• There are fewer people with internet connections in Africa than there are in just New York City.
  • Approximately 90% of all cases of malaria worldwide occur in Africa, accounting for 24% of all child deaths in sub-Saharan Africa.

A fishing village in Ghana is a bustle of activity as traders come and go Steve BoyesA fishing village in Ghana is a bustle of activity as traders come and go… (Steve Boyes)

  • Africa is the world’ssecond largest continentcovering about over 30 million square kilometers
  • The Sahara is the largest desert in the world and is bigger than the continental USA.
  • Africa is theworld’s hottest continentwith deserts and drylands covering 60% of land surface area (e.g. Kalahari, Sahara and Namib).
  • Africa is the world’s second driest continent (after Australia).
  • Africa hasapproximately30% of the earth’s remaining mineral resources.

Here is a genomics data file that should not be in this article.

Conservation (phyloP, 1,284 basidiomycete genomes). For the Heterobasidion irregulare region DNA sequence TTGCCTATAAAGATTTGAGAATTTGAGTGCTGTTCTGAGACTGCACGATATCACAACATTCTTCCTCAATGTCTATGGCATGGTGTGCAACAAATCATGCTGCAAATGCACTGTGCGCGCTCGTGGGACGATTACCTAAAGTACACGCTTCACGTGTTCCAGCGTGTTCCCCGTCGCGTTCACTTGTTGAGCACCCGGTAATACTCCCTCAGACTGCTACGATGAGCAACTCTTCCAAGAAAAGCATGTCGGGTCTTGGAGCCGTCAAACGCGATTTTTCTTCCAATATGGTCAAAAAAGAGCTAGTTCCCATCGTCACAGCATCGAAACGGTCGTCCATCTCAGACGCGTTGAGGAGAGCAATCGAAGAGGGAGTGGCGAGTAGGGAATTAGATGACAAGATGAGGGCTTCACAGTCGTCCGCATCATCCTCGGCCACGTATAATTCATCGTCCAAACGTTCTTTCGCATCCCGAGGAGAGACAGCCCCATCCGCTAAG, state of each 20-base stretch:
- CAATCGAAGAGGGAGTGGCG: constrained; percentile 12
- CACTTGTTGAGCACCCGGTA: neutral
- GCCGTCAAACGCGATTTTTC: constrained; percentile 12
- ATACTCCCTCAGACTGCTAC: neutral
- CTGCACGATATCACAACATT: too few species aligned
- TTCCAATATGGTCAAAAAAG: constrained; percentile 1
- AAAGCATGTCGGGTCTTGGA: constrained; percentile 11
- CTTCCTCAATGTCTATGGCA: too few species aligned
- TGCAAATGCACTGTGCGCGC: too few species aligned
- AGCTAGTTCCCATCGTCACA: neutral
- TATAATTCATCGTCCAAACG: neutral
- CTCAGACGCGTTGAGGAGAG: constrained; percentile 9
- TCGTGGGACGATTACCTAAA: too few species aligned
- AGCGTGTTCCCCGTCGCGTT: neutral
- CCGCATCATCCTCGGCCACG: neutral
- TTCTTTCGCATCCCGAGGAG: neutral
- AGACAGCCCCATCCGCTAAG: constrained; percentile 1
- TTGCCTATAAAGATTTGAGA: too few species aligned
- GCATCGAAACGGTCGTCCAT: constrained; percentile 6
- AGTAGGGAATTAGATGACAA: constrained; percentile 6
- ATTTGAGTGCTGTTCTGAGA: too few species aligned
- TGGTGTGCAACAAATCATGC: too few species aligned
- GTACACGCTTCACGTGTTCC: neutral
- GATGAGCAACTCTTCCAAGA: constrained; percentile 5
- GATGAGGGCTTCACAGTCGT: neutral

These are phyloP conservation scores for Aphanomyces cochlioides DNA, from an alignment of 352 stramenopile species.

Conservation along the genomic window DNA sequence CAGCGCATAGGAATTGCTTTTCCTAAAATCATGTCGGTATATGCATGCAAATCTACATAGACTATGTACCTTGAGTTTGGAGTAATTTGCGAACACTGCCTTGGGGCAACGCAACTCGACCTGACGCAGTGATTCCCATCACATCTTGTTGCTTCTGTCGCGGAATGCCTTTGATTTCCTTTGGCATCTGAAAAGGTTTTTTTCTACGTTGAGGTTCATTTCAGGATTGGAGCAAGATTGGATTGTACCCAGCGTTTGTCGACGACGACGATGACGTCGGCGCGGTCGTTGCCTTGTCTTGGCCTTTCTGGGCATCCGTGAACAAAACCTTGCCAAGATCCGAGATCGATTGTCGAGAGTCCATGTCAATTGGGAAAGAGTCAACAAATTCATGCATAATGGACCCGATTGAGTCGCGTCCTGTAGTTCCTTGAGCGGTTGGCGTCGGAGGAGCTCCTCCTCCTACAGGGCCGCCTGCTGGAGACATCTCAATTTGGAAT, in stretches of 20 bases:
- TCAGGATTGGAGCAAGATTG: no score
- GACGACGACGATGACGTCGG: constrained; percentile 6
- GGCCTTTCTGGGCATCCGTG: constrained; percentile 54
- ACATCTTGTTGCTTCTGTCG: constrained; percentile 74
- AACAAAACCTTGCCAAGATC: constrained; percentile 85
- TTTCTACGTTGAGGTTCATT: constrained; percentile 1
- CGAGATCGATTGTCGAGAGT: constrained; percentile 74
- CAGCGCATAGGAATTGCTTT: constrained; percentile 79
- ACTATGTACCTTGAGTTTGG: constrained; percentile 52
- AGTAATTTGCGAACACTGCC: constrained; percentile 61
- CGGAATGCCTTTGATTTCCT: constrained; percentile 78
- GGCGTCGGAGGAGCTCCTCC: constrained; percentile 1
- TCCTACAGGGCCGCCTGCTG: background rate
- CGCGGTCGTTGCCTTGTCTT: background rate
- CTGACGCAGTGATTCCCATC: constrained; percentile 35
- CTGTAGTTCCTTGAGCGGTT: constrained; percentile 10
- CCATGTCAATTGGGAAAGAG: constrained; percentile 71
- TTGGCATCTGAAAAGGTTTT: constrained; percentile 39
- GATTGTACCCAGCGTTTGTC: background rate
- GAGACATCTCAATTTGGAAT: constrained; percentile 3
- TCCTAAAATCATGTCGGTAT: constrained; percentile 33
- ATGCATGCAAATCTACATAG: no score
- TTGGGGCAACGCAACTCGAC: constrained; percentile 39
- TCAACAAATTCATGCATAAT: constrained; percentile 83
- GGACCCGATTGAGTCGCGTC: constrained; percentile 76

• Nigeria is fourth largest oil exporter in the world, andAfrica’s biggest oil producer with about 2.2 million barrels produced every day. Top 10 oil producers in order of total exports: Nigeria, Algeria, Angola, Libya, Egypt, Sudan, Equatorial Guinea, Republic of Congo, Gabon, South Africa.
  • The continent has the largest reserves of precious metals with over40% of the gold reserves, over60% of the cobalt, and90% of the platinum reserves.

Every year the catch gets smaller and smaller For better luck the flags have been getting brighter and more abundant Today the fish are small and few due to exploitation by commercial fishing vessels Steve BoyesEvery year the catch gets smaller and smaller. For better luck the flags have been getting brighter and more abundant. Today the fish are small and few due to exploitation by commercial fishing vessels. (Steve Boyes)Boat taxis and fishermen waiting to depart for Ganvi Village with passengers Steve BoyesBoat taxis and fishermen waiting to depart for Ganvi Village with passengers… (Steve Boyes)